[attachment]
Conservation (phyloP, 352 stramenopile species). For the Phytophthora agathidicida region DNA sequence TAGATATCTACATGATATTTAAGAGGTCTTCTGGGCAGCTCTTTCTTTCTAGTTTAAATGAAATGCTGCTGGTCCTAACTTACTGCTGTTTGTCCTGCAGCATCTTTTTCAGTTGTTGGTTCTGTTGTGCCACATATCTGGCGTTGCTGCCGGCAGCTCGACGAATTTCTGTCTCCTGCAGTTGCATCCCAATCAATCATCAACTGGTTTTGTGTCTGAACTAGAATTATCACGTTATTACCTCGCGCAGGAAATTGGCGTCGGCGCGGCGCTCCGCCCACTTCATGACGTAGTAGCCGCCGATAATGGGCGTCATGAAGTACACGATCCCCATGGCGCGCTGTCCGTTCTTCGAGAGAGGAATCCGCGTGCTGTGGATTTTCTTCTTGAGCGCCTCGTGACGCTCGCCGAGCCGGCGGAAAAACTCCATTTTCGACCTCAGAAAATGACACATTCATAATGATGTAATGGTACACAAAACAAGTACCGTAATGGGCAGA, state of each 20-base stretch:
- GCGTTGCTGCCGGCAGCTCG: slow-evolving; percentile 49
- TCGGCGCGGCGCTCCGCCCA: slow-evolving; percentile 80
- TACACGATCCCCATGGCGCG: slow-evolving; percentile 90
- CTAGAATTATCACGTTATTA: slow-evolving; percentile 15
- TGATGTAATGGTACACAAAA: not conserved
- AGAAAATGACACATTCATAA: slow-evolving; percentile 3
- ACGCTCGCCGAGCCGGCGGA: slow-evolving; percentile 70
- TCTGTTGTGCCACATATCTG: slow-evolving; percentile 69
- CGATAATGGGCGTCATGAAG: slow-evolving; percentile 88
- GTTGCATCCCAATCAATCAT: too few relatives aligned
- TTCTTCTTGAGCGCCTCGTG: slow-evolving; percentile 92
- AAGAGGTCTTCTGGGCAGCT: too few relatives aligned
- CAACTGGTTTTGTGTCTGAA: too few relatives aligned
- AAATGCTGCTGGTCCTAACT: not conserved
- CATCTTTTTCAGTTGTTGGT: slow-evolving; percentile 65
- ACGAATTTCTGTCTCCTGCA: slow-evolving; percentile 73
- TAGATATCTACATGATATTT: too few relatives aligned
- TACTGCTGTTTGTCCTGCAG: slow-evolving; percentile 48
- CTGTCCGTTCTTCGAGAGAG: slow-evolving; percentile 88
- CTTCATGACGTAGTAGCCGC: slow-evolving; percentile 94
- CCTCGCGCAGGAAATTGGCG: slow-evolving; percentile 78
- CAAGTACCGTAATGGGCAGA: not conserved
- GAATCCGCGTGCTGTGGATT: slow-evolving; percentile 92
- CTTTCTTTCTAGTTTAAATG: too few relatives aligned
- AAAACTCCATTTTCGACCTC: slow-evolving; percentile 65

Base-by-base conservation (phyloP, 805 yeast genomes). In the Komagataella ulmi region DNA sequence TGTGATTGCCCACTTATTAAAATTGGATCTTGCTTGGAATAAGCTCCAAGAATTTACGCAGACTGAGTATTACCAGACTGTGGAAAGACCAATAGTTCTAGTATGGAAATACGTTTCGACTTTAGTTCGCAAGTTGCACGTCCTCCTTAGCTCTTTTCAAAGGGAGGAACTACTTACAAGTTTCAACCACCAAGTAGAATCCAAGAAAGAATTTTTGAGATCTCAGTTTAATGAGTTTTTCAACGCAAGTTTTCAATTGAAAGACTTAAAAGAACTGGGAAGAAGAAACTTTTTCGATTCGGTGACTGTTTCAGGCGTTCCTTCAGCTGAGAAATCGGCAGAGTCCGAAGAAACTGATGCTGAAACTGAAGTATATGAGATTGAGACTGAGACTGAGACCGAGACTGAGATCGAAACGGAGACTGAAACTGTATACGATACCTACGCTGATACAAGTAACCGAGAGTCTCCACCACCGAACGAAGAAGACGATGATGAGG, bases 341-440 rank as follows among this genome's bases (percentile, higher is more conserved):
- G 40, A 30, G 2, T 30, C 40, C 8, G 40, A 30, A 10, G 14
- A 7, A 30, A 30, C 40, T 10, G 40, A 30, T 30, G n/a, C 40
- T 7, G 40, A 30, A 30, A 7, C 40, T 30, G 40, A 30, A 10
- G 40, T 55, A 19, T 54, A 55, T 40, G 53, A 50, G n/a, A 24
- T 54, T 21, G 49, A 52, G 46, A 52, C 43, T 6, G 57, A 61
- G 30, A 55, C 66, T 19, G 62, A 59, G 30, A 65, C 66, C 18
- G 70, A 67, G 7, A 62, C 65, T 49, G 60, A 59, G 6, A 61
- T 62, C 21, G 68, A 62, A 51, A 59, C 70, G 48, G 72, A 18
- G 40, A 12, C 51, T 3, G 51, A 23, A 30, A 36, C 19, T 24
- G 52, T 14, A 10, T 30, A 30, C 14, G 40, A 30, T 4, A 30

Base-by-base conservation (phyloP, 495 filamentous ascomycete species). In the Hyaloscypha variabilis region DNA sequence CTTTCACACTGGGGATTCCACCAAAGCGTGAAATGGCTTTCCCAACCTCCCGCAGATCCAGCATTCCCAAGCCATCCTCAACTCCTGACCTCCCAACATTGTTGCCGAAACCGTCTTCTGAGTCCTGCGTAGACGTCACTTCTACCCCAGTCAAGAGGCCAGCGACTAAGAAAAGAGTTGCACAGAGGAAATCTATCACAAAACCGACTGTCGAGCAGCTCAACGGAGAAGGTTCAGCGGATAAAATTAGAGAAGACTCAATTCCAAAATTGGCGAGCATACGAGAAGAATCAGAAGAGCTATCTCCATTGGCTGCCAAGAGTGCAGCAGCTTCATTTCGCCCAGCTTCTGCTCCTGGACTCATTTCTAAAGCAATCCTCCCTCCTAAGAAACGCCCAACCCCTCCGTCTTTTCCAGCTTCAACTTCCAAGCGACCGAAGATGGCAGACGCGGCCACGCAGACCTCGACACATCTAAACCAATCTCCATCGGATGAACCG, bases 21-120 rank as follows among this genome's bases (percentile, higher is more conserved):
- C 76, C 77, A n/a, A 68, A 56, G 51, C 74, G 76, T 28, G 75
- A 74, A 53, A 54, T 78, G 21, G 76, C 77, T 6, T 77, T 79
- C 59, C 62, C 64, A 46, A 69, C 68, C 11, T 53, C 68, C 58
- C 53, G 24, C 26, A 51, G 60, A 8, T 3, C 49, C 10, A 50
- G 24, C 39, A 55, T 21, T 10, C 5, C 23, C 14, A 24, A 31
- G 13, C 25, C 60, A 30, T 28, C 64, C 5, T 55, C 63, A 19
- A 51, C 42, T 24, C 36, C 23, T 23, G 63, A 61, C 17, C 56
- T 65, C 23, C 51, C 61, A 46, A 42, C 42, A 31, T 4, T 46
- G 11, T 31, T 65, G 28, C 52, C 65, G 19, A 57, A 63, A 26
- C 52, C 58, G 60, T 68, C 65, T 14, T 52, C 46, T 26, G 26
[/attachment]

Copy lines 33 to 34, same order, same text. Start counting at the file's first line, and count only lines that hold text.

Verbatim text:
- G 30, A 55, C 66, T 19, G 62, A 59, G 30, A 65, C 66, C 18
- G 70, A 67, G 7, A 62, C 65, T 49, G 60, A 59, G 6, A 61